07 July 2008

-2 days

Fourth of July fireworks electrify the Houston sky.

I WAS INVITED TO STAY with Emily and her bridesmaids at a hotel the night before the wedding. Hence my dangling countdown.

The wedding weekend began Friday, with a luncheon hosted by Emily's mother honoring Emily and her bridal party. Later that afternoon, friends and family of the bride and groom convened at First Evangelical Lutheran Church for the ceremony rehearsal. As a hostess who would be greeting guests, asking them to sign the guest book, and handing out programs, I mostly sat and watched the rehearsal from a back pew.

"Keep your eyes on your bride at all times," the pastor advised the groom. "Do not look at the bridesmaids."

The pastor explained that someone in the back of the church would somehow notice the groom looking at someone other than his bride, and would bring it up at a cocktail party years later. Which I suppose could be scandalous considering three of the five bridesmaids were technically bridesmatrons.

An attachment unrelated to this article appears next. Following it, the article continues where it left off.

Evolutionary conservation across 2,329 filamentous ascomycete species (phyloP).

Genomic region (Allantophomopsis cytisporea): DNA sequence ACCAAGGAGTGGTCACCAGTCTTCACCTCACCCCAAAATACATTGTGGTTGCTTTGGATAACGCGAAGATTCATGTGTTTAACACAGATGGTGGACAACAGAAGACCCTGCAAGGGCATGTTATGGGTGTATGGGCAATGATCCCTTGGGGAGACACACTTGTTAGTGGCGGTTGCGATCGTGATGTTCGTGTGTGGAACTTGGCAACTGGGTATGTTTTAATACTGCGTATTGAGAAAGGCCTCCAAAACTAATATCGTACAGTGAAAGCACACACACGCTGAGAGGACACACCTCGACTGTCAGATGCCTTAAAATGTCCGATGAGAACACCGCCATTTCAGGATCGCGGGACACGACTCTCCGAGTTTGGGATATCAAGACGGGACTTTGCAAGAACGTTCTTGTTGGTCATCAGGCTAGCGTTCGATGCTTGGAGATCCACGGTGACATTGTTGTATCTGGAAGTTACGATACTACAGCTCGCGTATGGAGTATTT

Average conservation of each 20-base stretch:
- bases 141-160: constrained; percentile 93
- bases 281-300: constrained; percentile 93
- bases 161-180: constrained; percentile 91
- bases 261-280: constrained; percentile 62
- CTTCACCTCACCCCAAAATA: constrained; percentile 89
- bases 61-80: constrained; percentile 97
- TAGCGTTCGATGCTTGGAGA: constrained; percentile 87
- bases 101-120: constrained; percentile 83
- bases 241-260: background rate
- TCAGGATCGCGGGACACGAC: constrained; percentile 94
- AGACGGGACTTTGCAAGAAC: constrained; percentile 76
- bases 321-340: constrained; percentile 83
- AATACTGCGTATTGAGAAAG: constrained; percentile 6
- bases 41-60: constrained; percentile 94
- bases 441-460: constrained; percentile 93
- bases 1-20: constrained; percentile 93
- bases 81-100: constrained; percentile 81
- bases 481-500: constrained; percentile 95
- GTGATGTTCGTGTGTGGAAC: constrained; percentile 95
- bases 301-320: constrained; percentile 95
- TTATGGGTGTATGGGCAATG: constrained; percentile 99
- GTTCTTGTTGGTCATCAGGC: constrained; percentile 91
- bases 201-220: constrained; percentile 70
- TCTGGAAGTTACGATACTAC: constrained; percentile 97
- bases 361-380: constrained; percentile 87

The ceremony rehearsal was followed by a dinner at the ambiguously Mediterranean Chatter's Cafe & Bistro, where we later installed ourselves—in chairs on a parking lot facing a typical apartment complex—to watch the somewhat lackluster Fourth of July fireworks. Apparently while watching the fireworks, some of which were big, ugly smiley faces, Emily's niece exclaimed, "I just don't know how they do it." And even though fireworks kind of bore me, I don't know how they do it either.

The next day—the big day—we accompanied Emily to her hair and makeup appointment at Norris of Houston Salon and Day Spa, which, aesthetically, evokes a Bombay Company stock room, in which Miss Havisham lives, on crack. Nonetheless, we left the salon with a beautiful, happy bride, which was obviously more important.

Back at First Evangelical Lutheran Church, a modest-sized church with a Northern California feel, the bridesmaids helped Emily into her gown. When she made it inside the gown, joyful shouts erupted. Of course, I had my back turned to them and missed this apparently monumental moment.

Fortunately, I did capture some other great moments. Click on the photo above for some of my favorite shots.

On a last note, I did not catch the bouquet (the bride's sister did). I have a feeling, to my chagrin, that my mother was hoping I would, and wishing I had.

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